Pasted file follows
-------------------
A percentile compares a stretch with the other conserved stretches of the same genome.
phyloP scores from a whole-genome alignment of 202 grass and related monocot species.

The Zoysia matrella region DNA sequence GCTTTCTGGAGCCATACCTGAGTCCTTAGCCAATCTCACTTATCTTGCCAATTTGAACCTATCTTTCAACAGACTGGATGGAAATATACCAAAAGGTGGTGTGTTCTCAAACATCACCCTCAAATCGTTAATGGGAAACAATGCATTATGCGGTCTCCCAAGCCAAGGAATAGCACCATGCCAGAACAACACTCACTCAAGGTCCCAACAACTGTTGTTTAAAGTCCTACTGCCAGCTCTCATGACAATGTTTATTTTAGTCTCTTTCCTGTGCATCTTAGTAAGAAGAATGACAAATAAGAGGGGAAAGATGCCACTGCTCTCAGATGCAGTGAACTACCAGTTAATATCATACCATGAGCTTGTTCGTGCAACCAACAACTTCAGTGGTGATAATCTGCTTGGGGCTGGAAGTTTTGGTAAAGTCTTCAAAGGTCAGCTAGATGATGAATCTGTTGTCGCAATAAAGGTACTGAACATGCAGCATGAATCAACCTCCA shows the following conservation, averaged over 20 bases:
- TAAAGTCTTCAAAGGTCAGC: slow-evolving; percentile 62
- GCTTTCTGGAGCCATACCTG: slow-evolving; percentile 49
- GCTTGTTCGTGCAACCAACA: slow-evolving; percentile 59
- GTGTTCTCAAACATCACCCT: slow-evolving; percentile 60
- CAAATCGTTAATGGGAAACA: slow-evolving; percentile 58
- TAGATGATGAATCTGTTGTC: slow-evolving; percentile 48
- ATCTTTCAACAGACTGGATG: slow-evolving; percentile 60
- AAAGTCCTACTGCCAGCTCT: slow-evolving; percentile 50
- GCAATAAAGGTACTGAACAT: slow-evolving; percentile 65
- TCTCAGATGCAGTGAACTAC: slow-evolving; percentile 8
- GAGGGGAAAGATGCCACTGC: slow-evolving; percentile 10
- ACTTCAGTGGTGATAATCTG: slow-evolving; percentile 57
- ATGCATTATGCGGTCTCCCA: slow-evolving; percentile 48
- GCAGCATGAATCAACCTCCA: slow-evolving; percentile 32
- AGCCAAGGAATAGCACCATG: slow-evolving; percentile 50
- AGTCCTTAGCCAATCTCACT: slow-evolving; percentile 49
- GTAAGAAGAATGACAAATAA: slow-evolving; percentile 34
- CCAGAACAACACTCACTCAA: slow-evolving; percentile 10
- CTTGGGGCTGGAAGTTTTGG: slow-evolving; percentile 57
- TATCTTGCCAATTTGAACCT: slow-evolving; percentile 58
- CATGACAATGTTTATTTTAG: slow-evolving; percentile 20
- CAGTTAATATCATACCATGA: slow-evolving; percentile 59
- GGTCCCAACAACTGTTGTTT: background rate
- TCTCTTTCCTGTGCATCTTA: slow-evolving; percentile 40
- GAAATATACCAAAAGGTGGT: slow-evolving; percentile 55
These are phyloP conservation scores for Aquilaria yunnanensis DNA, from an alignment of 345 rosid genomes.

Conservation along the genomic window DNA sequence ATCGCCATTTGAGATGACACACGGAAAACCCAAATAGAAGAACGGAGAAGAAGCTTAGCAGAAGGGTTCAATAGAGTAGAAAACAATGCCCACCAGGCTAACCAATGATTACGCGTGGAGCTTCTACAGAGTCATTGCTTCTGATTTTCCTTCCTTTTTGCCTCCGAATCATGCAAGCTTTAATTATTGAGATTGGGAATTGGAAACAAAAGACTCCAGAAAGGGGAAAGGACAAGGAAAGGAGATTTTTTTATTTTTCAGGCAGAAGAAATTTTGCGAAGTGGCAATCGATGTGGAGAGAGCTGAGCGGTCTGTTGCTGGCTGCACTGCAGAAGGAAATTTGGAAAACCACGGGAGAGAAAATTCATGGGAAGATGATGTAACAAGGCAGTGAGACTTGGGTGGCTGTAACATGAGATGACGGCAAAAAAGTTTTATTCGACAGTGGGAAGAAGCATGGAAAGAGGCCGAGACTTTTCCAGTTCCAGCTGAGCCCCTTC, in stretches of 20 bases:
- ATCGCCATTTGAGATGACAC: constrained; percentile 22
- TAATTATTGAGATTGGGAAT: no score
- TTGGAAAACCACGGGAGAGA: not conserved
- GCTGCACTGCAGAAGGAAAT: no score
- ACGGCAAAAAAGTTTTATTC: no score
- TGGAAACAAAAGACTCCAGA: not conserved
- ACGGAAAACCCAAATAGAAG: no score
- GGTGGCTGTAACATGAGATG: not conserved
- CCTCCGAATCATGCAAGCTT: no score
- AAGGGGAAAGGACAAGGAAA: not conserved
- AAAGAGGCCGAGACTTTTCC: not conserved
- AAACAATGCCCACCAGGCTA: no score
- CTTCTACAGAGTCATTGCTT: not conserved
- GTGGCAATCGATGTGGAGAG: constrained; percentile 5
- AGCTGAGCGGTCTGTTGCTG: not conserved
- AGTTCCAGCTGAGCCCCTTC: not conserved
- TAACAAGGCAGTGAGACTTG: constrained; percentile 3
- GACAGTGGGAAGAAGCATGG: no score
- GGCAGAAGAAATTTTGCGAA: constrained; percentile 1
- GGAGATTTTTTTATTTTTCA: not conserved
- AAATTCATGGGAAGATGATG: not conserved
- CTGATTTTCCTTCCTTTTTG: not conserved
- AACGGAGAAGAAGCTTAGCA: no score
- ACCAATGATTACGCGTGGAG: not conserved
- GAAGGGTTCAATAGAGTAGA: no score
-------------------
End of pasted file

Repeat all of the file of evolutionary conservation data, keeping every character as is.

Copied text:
A percentile compares a stretch with the other conserved stretches of the same genome.
phyloP scores from a whole-genome alignment of 202 grass and related monocot species.

The Zoysia matrella region DNA sequence GCTTTCTGGAGCCATACCTGAGTCCTTAGCCAATCTCACTTATCTTGCCAATTTGAACCTATCTTTCAACAGACTGGATGGAAATATACCAAAAGGTGGTGTGTTCTCAAACATCACCCTCAAATCGTTAATGGGAAACAATGCATTATGCGGTCTCCCAAGCCAAGGAATAGCACCATGCCAGAACAACACTCACTCAAGGTCCCAACAACTGTTGTTTAAAGTCCTACTGCCAGCTCTCATGACAATGTTTATTTTAGTCTCTTTCCTGTGCATCTTAGTAAGAAGAATGACAAATAAGAGGGGAAAGATGCCACTGCTCTCAGATGCAGTGAACTACCAGTTAATATCATACCATGAGCTTGTTCGTGCAACCAACAACTTCAGTGGTGATAATCTGCTTGGGGCTGGAAGTTTTGGTAAAGTCTTCAAAGGTCAGCTAGATGATGAATCTGTTGTCGCAATAAAGGTACTGAACATGCAGCATGAATCAACCTCCA shows the following conservation, averaged over 20 bases:
- TAAAGTCTTCAAAGGTCAGC: slow-evolving; percentile 62
- GCTTTCTGGAGCCATACCTG: slow-evolving; percentile 49
- GCTTGTTCGTGCAACCAACA: slow-evolving; percentile 59
- GTGTTCTCAAACATCACCCT: slow-evolving; percentile 60
- CAAATCGTTAATGGGAAACA: slow-evolving; percentile 58
- TAGATGATGAATCTGTTGTC: slow-evolving; percentile 48
- ATCTTTCAACAGACTGGATG: slow-evolving; percentile 60
- AAAGTCCTACTGCCAGCTCT: slow-evolving; percentile 50
- GCAATAAAGGTACTGAACAT: slow-evolving; percentile 65
- TCTCAGATGCAGTGAACTAC: slow-evolving; percentile 8
- GAGGGGAAAGATGCCACTGC: slow-evolving; percentile 10
- ACTTCAGTGGTGATAATCTG: slow-evolving; percentile 57
- ATGCATTATGCGGTCTCCCA: slow-evolving; percentile 48
- GCAGCATGAATCAACCTCCA: slow-evolving; percentile 32
- AGCCAAGGAATAGCACCATG: slow-evolving; percentile 50
- AGTCCTTAGCCAATCTCACT: slow-evolving; percentile 49
- GTAAGAAGAATGACAAATAA: slow-evolving; percentile 34
- CCAGAACAACACTCACTCAA: slow-evolving; percentile 10
- CTTGGGGCTGGAAGTTTTGG: slow-evolving; percentile 57
- TATCTTGCCAATTTGAACCT: slow-evolving; percentile 58
- CATGACAATGTTTATTTTAG: slow-evolving; percentile 20
- CAGTTAATATCATACCATGA: slow-evolving; percentile 59
- GGTCCCAACAACTGTTGTTT: background rate
- TCTCTTTCCTGTGCATCTTA: slow-evolving; percentile 40
- GAAATATACCAAAAGGTGGT: slow-evolving; percentile 55
These are phyloP conservation scores for Aquilaria yunnanensis DNA, from an alignment of 345 rosid genomes.

Conservation along the genomic window DNA sequence ATCGCCATTTGAGATGACACACGGAAAACCCAAATAGAAGAACGGAGAAGAAGCTTAGCAGAAGGGTTCAATAGAGTAGAAAACAATGCCCACCAGGCTAACCAATGATTACGCGTGGAGCTTCTACAGAGTCATTGCTTCTGATTTTCCTTCCTTTTTGCCTCCGAATCATGCAAGCTTTAATTATTGAGATTGGGAATTGGAAACAAAAGACTCCAGAAAGGGGAAAGGACAAGGAAAGGAGATTTTTTTATTTTTCAGGCAGAAGAAATTTTGCGAAGTGGCAATCGATGTGGAGAGAGCTGAGCGGTCTGTTGCTGGCTGCACTGCAGAAGGAAATTTGGAAAACCACGGGAGAGAAAATTCATGGGAAGATGATGTAACAAGGCAGTGAGACTTGGGTGGCTGTAACATGAGATGACGGCAAAAAAGTTTTATTCGACAGTGGGAAGAAGCATGGAAAGAGGCCGAGACTTTTCCAGTTCCAGCTGAGCCCCTTC, in stretches of 20 bases:
- ATCGCCATTTGAGATGACAC: constrained; percentile 22
- TAATTATTGAGATTGGGAAT: no score
- TTGGAAAACCACGGGAGAGA: not conserved
- GCTGCACTGCAGAAGGAAAT: no score
- ACGGCAAAAAAGTTTTATTC: no score
- TGGAAACAAAAGACTCCAGA: not conserved
- ACGGAAAACCCAAATAGAAG: no score
- GGTGGCTGTAACATGAGATG: not conserved
- CCTCCGAATCATGCAAGCTT: no score
- AAGGGGAAAGGACAAGGAAA: not conserved
- AAAGAGGCCGAGACTTTTCC: not conserved
- AAACAATGCCCACCAGGCTA: no score
- CTTCTACAGAGTCATTGCTT: not conserved
- GTGGCAATCGATGTGGAGAG: constrained; percentile 5
- AGCTGAGCGGTCTGTTGCTG: not conserved
- AGTTCCAGCTGAGCCCCTTC: not conserved
- TAACAAGGCAGTGAGACTTG: constrained; percentile 3
- GACAGTGGGAAGAAGCATGG: no score
- GGCAGAAGAAATTTTGCGAA: constrained; percentile 1
- GGAGATTTTTTTATTTTTCA: not conserved
- AAATTCATGGGAAGATGATG: not conserved
- CTGATTTTCCTTCCTTTTTG: not conserved
- AACGGAGAAGAAGCTTAGCA: no score
- ACCAATGATTACGCGTGGAG: not conserved
- GAAGGGTTCAATAGAGTAGA: no score